History of Acupuncture
Traditional Chinese Medicine (TCM) also known as Oriental Medicine is a healthcare system that has been practiced for thousands of years in China and the Far East. It encompasses a variety of modalities, including acupuncture, Chinese herbology and Asian bodywork therapies such as acupressure, shiatsu, cupping, heat application and guasha.
Over the past 25 years, acupuncture has become increasingly popular in the United States due to its effective and low-risk method of treating/controlling pain, helping heal sports injuries, supporting fertility and cancer care.
The focus of acupuncture is on every aspect of the individual and all symptoms are seen in relation to one another. For example: If a patient comes in with back pain, we would assess all structural issues that can contribute as well as lifestyle habits (sleep positions, posture, type of shoes, diet, gait, etc.) that may be perpetuating the pain.
Frequently Asked Questions
What is Acupuncture?
Acupuncture is the stimulation of specific points on the body, by insertion of very fine, sterile, single use, needles to elicit a predictable physiological response. This stimulus may also be administered to the points using mild electrical stimulation, pressure techniques with the hands (acupressure) or the application of essential oils or heat.
Stimulation of acupuncture points (with or without needles) is safe and effective for all ages including babies, children and the elderly. Most people find acupuncture relaxing, calming and have an increased feeling of wellbeing during and after treatments. It has a way of “resetting” your coping mechanisms that can be life changing.
What are some of the additional techniques?
- Electro-acupuncture (TENS unit): a very low frequency electrical current is applied to the needle to increase effectiveness for certain conditions, especially pain and ovary stimulation.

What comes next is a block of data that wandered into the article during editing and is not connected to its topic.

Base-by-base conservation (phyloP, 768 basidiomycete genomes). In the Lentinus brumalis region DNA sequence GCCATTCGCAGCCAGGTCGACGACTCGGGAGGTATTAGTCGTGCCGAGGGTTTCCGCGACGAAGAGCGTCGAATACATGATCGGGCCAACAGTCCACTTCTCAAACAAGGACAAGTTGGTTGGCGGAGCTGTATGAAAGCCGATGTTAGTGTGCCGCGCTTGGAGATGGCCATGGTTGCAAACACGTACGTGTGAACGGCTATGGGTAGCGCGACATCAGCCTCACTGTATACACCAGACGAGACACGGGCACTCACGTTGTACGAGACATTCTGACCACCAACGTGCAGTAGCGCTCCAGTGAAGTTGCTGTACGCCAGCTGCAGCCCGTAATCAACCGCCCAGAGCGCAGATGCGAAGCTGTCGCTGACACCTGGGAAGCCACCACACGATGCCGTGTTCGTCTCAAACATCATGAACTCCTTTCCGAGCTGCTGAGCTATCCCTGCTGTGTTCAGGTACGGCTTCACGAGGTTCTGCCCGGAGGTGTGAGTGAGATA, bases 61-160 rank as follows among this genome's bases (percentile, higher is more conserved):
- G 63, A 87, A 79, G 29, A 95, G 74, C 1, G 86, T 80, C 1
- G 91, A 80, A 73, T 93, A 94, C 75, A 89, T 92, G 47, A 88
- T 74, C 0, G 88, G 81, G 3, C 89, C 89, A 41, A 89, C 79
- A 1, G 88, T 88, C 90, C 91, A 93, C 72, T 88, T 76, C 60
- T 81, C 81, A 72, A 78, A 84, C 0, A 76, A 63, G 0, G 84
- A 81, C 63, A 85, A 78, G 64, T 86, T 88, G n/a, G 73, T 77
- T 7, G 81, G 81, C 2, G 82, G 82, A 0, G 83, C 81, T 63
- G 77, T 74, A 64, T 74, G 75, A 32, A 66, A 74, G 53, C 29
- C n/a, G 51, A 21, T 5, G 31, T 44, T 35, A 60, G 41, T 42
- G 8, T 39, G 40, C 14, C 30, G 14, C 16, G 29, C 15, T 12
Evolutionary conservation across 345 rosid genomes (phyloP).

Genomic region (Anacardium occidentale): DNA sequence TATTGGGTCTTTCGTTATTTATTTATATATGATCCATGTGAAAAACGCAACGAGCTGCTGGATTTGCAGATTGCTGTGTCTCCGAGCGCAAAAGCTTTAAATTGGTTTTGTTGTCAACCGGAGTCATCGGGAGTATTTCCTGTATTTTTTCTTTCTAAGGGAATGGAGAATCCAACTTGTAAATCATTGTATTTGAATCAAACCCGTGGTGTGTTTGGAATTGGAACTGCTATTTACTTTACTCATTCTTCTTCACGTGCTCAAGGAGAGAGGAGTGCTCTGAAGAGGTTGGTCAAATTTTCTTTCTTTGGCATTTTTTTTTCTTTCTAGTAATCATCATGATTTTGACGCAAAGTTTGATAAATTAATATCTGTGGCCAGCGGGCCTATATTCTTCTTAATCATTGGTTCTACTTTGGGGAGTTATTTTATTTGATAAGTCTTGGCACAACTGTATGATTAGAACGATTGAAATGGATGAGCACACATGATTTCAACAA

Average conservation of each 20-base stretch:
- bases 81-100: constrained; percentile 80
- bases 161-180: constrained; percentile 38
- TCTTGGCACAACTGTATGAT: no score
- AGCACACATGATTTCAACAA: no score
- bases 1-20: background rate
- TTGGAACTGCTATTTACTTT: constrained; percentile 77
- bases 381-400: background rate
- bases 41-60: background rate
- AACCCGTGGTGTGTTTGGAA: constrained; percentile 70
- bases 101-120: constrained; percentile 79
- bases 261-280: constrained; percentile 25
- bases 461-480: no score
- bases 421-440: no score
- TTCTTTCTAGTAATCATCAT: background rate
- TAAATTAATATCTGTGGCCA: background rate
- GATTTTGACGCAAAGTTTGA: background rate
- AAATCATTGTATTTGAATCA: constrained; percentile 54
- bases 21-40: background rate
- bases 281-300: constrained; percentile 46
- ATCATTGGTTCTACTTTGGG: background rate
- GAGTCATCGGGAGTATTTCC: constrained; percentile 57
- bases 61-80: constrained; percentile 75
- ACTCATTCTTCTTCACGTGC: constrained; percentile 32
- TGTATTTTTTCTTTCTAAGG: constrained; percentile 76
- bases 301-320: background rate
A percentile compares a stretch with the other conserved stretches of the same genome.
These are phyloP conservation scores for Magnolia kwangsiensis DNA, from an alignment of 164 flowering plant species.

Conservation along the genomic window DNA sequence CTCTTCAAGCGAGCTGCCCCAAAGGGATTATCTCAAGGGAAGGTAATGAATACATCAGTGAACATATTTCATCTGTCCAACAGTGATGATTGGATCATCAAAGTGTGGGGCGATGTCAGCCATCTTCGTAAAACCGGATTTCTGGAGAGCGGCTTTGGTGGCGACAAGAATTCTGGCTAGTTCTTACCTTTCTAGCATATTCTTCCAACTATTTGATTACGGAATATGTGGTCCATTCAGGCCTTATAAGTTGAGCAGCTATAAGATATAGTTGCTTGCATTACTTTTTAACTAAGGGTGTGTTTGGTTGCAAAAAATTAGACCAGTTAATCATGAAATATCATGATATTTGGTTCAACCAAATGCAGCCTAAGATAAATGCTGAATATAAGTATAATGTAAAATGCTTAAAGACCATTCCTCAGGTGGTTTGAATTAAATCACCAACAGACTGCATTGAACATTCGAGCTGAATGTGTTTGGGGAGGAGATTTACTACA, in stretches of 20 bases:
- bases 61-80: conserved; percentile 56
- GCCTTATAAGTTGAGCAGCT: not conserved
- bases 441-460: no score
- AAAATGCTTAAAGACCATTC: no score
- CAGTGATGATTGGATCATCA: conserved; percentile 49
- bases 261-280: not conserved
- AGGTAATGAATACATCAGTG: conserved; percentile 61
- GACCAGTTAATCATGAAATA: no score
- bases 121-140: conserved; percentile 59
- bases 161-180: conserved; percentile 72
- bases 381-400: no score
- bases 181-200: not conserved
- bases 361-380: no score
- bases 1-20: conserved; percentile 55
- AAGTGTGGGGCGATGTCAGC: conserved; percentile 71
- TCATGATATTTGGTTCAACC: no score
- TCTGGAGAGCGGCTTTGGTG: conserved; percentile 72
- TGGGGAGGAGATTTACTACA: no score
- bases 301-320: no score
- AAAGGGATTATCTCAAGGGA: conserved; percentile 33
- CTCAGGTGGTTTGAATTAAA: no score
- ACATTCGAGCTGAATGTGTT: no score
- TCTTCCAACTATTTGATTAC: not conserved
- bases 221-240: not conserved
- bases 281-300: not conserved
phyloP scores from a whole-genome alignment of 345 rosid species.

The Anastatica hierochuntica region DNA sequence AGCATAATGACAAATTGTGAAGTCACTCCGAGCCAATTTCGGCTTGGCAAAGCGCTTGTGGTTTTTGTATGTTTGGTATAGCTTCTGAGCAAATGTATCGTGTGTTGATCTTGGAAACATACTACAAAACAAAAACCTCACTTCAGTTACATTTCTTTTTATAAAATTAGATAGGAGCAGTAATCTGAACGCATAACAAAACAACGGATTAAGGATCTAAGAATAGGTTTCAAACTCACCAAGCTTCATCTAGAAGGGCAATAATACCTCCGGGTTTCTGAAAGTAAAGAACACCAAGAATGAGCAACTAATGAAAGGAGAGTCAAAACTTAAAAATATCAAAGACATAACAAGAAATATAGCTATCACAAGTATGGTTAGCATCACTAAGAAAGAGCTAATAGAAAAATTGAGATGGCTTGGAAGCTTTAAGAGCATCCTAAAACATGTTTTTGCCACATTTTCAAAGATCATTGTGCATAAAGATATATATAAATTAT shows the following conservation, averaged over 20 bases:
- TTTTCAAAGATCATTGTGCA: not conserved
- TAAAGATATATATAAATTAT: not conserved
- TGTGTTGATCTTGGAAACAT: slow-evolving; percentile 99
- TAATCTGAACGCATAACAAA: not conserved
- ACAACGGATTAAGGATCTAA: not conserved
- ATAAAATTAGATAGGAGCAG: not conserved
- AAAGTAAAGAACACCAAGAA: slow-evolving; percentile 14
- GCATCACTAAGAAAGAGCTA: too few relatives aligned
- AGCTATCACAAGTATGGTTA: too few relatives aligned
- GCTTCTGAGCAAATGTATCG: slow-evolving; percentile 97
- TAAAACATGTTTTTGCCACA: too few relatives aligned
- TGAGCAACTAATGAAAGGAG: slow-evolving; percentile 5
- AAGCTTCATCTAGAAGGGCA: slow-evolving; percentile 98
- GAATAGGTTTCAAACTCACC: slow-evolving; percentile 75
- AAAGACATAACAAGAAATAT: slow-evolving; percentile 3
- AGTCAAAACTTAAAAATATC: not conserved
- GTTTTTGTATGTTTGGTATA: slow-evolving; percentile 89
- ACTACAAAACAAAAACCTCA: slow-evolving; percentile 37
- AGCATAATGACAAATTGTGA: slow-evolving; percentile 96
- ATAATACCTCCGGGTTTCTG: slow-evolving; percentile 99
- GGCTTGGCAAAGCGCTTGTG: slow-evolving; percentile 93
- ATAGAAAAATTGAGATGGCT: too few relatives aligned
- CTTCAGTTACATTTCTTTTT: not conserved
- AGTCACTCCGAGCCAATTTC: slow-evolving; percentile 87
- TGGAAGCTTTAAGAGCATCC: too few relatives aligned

- Infrared Heat Lamp: to warm the womb and relax muscles and increase circulation.
- Tuina: Chinese therapeutic massage relieves muscle tension, stimulates acupressure points.
- Cupping: suction cups with a vacuum seal are placed on the skin to stimulate blood flow and promote healing.
- Moxibustion: heat is applied to an acupuncture point or meridian using moxa (a therapeutic herb).
- Guasha: vigorous rubbing of the skin increases blood flow and clears stagnation.
Is acupuncture safe?
Acupuncture is one of the safest medical treatments when practiced by a licensed practitioner. Any minor side effects that do occur, such as bruising around needle points, are mild and self-correcting.
We use gentle techniques and will adjust treatments to your comfort level.
Our treatments are carried out in accordance with exemplary professional standards developed by the NCCAOM (National Certification Commission for Acupuncture and Oriental Medicine) and the Texas State Board of Acupuncture Examiners.
What should I expect from a treatment?
Innovative Healing Center takes a holistic/comprehensive approach with treatments. As we treat your primary condition often other health problems are resolved.